- He has implied it, insinuated it, hinted it, and intimated it, but he has not suggested it.
- But it appears to be afraid to tackle such issues head-on, and instead hints and insinuates at the possible problems and considerations.
- Some actors I work with, guys that really aren't qualified, would tell you how to do something, or imply something, insinuate something.
- By manipulating the Government, by insinuating themselves into Government positions they became bureaucrats and have done it through bureaucratic and administrative policies.
- Claiming that even normal childhood behaviour is a mental ‘disorder’ and that drugs are the solution, psychiatrists and psychologists have insinuated themselves into positions of authority over these children.
- Despite her artistic success and ability to insinuate herself into positions of power, however, Uma fails to maintain a stable alternative identity, even as Parvati.
- The Saturday Show BBC1, 9pm Justin Timberlake slides in to insinuate himself on his new single.
- Show them that he is insinuating himself there.
- It was thick and you could see, by the porch lights, wispy tendrils insinuating themselves around plants and patio furniture.
- Example sentences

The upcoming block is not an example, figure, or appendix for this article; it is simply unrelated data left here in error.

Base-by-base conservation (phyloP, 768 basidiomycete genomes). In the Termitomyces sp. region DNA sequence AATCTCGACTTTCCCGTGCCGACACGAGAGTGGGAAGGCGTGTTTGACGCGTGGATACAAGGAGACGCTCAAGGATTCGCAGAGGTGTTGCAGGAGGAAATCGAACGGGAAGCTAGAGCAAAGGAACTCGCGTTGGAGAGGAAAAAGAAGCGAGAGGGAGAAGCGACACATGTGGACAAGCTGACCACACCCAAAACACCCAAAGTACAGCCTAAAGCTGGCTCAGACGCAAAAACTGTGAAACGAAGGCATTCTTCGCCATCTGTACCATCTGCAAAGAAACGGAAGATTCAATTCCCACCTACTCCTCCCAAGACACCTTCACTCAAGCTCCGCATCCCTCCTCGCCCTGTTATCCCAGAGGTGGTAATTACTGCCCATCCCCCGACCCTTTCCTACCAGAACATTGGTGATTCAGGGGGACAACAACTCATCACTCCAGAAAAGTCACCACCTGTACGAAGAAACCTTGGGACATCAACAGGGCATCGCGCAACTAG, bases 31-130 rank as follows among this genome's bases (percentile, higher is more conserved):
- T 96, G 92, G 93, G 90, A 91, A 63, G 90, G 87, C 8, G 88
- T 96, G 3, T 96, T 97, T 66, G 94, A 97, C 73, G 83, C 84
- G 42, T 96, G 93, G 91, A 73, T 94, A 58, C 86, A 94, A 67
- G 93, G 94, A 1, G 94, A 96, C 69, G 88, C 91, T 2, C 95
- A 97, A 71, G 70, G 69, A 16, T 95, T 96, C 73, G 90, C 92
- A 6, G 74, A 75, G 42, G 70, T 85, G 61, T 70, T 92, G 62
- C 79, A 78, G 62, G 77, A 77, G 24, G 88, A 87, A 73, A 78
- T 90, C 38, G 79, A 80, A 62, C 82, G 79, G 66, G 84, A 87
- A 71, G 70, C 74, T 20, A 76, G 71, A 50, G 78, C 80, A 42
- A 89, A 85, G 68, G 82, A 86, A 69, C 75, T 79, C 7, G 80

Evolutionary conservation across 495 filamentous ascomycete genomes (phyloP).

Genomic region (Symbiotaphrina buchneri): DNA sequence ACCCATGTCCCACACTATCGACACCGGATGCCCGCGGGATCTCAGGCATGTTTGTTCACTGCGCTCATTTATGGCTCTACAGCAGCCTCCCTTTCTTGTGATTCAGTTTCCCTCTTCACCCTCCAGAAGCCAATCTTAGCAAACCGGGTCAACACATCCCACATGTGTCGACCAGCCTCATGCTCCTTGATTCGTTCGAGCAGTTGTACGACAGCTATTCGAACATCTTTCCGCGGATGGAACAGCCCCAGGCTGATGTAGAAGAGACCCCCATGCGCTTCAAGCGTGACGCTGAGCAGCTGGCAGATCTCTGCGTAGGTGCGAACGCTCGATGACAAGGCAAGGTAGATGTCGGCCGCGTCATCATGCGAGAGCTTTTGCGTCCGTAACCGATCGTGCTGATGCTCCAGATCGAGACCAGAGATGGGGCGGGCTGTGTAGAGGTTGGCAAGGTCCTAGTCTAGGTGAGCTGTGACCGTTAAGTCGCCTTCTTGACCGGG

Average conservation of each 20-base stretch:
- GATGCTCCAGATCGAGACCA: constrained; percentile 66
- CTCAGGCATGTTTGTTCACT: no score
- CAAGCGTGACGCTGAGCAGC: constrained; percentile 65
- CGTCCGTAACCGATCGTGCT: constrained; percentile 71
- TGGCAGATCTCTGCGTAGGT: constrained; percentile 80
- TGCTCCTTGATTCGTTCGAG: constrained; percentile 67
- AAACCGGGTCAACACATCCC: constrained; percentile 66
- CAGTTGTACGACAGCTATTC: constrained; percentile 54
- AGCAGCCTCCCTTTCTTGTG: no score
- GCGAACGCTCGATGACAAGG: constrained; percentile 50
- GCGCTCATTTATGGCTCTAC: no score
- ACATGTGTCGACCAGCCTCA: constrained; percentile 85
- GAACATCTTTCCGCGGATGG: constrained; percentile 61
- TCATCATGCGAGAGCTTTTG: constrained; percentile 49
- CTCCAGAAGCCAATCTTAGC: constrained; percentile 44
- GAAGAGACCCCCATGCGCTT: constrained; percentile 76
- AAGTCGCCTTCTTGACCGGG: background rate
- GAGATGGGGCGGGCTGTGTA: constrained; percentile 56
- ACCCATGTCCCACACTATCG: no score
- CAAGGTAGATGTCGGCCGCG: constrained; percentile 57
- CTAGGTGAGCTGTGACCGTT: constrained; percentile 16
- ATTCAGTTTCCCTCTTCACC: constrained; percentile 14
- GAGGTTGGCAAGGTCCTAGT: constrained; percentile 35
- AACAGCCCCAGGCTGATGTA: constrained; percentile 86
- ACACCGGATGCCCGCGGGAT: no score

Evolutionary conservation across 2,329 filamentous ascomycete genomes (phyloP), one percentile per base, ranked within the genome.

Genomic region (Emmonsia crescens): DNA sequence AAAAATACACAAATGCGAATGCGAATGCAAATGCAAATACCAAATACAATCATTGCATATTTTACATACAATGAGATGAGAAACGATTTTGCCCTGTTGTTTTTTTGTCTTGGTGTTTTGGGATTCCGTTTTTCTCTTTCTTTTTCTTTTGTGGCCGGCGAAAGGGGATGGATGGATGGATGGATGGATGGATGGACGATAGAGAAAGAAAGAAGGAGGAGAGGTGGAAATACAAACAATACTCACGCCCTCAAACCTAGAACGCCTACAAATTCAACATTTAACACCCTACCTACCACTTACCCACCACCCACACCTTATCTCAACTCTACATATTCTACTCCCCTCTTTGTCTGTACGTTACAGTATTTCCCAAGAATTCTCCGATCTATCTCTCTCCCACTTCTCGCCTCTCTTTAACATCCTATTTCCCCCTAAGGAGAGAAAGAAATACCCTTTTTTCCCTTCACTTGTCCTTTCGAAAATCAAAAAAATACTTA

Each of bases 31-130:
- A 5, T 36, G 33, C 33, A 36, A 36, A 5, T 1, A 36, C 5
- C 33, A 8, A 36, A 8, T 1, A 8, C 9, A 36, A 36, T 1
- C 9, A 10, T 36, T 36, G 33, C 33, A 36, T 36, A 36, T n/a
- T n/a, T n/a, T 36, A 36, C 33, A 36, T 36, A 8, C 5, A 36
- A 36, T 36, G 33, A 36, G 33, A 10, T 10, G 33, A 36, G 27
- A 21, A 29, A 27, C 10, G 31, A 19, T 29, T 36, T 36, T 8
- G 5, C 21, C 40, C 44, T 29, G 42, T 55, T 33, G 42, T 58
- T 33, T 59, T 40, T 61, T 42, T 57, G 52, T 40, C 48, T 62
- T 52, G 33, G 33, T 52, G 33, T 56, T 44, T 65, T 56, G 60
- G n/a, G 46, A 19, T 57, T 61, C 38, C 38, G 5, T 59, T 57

- He is nasty (and insinuatingly sympathetic), snarling with wit about disasters of transport and bodily malfunction.
- He's helped by Gilberto Gil's insinuatingly seductive, subtly sinuous score, as he is by his noncliched casting of the chief role.
- ‘I think I might be able to resist him now,’ she paused, an eyebrow raised insinuatingly.
- Example sentences
- The judges, juries and insinuators have spoken.
- To these insinuators, all I can say is ‘don't judge me by your standards.’
Early 16th century (in the sense 'enter (a document) on the official register'): from Latin insinuat- 'introduced tortuously', from the verb insinuare, from in- 'in' + sinuare 'to curve'.
This word was first used in legal contexts in the sense ‘enter (a document) on the official register’. Latin insinuare ‘introduce tortuously’ is the source, from in- ‘in’ and sinuare ‘to curve’, from sinus ‘a bend’ found in the sine of mathematics, sinuous, and the sinus (all late 16th century). Nearly all the English senses were already in Latin.
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